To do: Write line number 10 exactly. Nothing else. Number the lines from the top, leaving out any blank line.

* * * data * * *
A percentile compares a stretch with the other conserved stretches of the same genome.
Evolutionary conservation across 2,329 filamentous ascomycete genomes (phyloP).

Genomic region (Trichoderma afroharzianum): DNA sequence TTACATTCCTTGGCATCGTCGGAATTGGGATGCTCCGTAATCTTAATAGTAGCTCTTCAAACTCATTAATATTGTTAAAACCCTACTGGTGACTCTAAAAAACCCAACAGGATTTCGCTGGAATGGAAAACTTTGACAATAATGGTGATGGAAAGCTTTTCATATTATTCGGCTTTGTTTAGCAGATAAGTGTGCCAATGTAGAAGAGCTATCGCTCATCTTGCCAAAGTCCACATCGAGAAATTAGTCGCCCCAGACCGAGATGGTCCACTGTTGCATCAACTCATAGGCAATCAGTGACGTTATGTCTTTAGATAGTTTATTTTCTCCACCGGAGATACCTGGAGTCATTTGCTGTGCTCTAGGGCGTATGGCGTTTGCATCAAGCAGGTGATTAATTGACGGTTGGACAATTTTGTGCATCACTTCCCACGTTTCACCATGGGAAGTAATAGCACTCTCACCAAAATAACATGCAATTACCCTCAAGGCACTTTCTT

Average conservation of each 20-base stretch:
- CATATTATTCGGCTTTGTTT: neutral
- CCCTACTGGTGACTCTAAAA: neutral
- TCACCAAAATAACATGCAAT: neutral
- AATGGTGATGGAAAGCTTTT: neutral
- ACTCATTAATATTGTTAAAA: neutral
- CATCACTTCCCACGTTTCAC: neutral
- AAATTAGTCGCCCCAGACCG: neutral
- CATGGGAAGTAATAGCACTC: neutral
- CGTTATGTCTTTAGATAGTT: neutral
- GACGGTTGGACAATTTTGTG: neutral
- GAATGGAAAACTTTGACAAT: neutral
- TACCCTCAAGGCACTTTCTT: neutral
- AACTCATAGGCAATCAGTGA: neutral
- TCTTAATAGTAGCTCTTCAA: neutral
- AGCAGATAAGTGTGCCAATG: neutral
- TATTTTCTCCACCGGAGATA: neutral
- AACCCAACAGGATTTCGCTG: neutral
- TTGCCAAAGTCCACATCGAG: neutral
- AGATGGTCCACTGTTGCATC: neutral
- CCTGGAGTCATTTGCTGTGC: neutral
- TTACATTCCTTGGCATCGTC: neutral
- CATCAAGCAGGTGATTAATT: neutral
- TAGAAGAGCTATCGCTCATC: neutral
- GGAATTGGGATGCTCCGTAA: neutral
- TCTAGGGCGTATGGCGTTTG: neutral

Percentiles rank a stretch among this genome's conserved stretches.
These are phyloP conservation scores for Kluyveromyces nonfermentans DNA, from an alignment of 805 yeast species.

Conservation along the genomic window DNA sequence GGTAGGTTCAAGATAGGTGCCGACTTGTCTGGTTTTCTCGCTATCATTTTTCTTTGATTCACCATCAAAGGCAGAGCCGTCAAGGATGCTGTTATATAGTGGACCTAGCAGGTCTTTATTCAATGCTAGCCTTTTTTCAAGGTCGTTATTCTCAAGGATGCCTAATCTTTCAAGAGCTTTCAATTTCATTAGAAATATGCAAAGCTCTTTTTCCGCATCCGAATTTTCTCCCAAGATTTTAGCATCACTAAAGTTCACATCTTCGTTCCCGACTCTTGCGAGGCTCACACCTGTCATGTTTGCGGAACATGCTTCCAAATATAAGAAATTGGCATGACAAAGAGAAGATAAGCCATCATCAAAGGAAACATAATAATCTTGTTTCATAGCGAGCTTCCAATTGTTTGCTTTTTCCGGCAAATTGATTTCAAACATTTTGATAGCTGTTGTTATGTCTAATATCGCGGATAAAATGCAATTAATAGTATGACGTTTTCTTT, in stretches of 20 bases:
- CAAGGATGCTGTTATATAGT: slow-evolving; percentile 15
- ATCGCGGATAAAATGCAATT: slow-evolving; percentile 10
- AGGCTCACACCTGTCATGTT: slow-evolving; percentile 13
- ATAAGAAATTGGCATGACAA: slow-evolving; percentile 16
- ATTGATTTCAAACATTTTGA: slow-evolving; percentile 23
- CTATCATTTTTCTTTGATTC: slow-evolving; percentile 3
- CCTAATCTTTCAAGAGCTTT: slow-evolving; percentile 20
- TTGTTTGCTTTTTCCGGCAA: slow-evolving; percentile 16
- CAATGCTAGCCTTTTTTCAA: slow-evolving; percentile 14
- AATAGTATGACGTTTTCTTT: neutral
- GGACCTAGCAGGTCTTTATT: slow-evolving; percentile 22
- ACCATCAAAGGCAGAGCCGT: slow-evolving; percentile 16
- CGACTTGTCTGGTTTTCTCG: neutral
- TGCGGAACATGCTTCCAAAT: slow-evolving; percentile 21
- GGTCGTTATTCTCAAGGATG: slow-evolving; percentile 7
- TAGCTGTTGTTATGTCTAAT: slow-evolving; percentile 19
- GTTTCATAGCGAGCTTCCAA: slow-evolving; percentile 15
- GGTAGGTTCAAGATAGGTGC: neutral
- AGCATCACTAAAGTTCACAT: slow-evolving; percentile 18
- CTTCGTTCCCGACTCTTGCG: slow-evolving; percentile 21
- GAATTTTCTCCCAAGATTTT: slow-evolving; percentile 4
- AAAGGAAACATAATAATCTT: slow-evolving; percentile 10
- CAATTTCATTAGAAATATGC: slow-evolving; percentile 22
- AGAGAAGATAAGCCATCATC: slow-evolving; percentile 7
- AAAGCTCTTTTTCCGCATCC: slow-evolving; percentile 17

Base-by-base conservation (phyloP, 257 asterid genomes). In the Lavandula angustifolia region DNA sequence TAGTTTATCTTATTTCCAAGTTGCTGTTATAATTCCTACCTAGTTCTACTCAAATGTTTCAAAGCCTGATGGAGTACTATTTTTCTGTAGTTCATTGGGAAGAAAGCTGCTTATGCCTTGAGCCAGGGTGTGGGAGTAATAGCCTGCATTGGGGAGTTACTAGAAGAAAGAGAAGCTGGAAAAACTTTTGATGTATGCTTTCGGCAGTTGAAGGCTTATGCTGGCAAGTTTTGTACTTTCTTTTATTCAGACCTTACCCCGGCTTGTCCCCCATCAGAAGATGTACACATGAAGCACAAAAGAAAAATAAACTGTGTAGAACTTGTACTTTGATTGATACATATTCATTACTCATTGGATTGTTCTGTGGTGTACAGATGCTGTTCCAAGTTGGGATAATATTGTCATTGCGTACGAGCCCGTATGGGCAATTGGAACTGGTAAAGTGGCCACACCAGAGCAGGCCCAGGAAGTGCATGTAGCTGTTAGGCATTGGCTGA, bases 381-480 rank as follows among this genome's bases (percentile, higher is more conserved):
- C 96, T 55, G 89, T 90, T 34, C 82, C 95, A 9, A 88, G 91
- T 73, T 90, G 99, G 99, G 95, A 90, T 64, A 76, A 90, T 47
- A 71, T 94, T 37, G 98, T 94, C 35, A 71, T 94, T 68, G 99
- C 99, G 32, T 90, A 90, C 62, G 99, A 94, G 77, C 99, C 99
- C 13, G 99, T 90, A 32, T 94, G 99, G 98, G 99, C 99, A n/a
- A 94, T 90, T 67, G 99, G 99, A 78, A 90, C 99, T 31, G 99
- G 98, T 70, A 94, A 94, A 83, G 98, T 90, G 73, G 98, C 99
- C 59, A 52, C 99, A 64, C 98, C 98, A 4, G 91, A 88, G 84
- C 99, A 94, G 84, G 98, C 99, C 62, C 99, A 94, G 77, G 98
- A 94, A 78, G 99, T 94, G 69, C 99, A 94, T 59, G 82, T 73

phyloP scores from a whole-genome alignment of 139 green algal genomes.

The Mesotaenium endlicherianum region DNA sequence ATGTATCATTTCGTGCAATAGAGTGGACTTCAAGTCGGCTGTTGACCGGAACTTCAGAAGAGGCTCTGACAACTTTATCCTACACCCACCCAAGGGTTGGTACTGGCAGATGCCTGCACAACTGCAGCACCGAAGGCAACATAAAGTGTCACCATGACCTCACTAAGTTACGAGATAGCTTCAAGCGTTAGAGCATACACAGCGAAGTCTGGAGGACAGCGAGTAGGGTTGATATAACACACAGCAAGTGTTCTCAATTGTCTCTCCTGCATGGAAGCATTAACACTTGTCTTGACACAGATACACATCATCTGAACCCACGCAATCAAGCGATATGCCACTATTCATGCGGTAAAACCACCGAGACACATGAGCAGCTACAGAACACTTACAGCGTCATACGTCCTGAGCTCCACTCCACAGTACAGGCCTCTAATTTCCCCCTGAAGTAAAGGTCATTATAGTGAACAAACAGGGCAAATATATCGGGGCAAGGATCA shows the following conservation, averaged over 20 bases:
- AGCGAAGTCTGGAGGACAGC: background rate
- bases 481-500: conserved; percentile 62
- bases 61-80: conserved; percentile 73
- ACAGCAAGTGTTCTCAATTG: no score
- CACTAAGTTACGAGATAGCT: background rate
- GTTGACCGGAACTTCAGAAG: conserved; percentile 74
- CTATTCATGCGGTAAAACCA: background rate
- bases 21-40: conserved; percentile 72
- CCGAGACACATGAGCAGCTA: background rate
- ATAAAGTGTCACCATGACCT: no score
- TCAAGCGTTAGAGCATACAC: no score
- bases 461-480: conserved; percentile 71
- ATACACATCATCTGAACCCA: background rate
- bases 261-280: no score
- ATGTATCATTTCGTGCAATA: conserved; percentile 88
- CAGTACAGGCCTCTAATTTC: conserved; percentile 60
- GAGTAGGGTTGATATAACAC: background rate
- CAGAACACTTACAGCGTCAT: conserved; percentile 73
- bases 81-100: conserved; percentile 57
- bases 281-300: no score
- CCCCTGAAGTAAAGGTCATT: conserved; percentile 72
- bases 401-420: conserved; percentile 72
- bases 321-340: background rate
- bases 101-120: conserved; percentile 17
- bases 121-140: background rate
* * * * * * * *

- CATCACTTCCCACGTTTCAC: neutral